PEPtalk – Prevention Empowering Parents and Pupils

PEPtalk is a parent initiative which aims to provide NMS parents with information about preventing addiction. We work closely with the teachers and educators to build on the school prevention programme.

​I​f you are concerned about a student or an incident at school, please contact one of the following staff members confidentially:
– any secondary educator
– a designated teacher counsellor (Vertrauenslehrer): Ms Birmingham, Dr Milena
– the addiction prevention coordinator: Herr Czwielong.

If you have any questions or would like to join our team, please get in touch!

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Recent prevention projects:


Cyberbullying – Parents’ evening with Berlin Police (January & February 2018)

In case you missed this informative parents’ evening with police prevention officer, Ms Janneck, here are some useful facts and tips.

What is cyberbullying?
When several people bully an individual via social media over a longer period of time (according to German law, more than 4 weeks). Cyberbullying among children most frequently occurs on Whatsapp within a class group. Incidents are usually initiated by one or two bullies but supported by others children who forward messages/do not speak out against them.

Here are some warning signals that a child may be a victim of bullying:   

  • not wanting to go to school (or other social settings), they may claim to be ill in order to stay home.
  • withdrawing from social circles
  • noticeable changes in behavior
  • trivialising incidents they have experienced
  • withdrawing into an imaginary world (e.g. imaginary friends)

If you a concerned that your child is involved in/a victim of cyberbullying, you should contact the class teachers or educators. If caught early, such incidents can often be resolved through mediation.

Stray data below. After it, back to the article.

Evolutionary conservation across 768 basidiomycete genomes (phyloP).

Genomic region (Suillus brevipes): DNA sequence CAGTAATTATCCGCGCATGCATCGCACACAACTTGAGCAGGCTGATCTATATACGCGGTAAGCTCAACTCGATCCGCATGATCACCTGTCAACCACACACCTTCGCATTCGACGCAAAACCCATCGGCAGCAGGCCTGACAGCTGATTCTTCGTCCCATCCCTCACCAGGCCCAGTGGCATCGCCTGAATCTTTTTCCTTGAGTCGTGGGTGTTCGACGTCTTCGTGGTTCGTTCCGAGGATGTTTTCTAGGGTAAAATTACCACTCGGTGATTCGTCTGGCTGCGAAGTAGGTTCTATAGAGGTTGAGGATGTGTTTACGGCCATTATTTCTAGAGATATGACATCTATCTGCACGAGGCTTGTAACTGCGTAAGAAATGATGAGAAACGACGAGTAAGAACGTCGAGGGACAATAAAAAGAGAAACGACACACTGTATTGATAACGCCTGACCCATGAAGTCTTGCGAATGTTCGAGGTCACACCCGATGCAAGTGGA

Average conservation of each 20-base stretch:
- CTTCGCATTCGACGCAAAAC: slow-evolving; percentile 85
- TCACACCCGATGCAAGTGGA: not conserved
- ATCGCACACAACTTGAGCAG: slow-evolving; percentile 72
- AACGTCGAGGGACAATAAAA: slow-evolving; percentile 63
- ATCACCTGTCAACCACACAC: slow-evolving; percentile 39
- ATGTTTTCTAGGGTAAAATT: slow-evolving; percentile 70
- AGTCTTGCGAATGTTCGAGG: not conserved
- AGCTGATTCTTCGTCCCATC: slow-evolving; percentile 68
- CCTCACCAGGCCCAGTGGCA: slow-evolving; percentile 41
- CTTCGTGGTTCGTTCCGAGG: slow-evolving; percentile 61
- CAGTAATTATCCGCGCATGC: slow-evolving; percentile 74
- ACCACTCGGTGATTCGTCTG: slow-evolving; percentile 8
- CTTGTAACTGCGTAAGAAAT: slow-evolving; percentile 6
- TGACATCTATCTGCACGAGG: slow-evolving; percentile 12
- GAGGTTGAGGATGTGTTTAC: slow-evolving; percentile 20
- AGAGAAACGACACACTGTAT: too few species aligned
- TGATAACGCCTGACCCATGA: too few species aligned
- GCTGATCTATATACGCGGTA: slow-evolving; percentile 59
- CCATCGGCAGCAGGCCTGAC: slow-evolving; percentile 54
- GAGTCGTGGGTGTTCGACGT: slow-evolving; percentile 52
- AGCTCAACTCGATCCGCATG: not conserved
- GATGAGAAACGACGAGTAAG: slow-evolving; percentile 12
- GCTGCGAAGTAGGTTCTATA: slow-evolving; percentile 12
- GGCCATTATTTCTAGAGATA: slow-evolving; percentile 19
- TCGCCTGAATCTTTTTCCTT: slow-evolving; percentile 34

If bullying is suspected, do not delete the messages/images as these provide evidence.

Legal consequences of cyberbullying
Insulting or threatening someone online is a criminal offence. Children who participate in cyberbullying (even by forwarding offensive messages/images /videos which were sent by others) are committing a criminal offence.

Children over the age of 14 years are considered criminally responsible in Germany, so if a cyberbullying incident is reported to the police, this could lead to a criminal record and details being stored by the police for several years. This can affect a young person’s chances of finding a job or entering certain professions (which require a police check).

How can parents help their children to avoid involvement in bullying?

  • Help your child to pay attention to safety settings and age limits online (e.g. Whatsapp minimum age 13!)
  • Show interest in their online activities, e.g. ask them to show you how the games/sites they use work
  • Discourage children from giving away personal information/images etc. online
  • Set clear rules about time and activities online
  • Keep communication channels open and encourage your child to speak to you if they think messages/images are inappropriate
  • Help them recognise the difference between ‘online friends’ and ‘real friends’

Online resources in German:

Online resources in English:

For information on in English, please take a look at:

19.04.2018 Nelson-Mandela-Schule · Staatliche Internationale Schule Berlin | Nelson Mandela School · State International School Berlin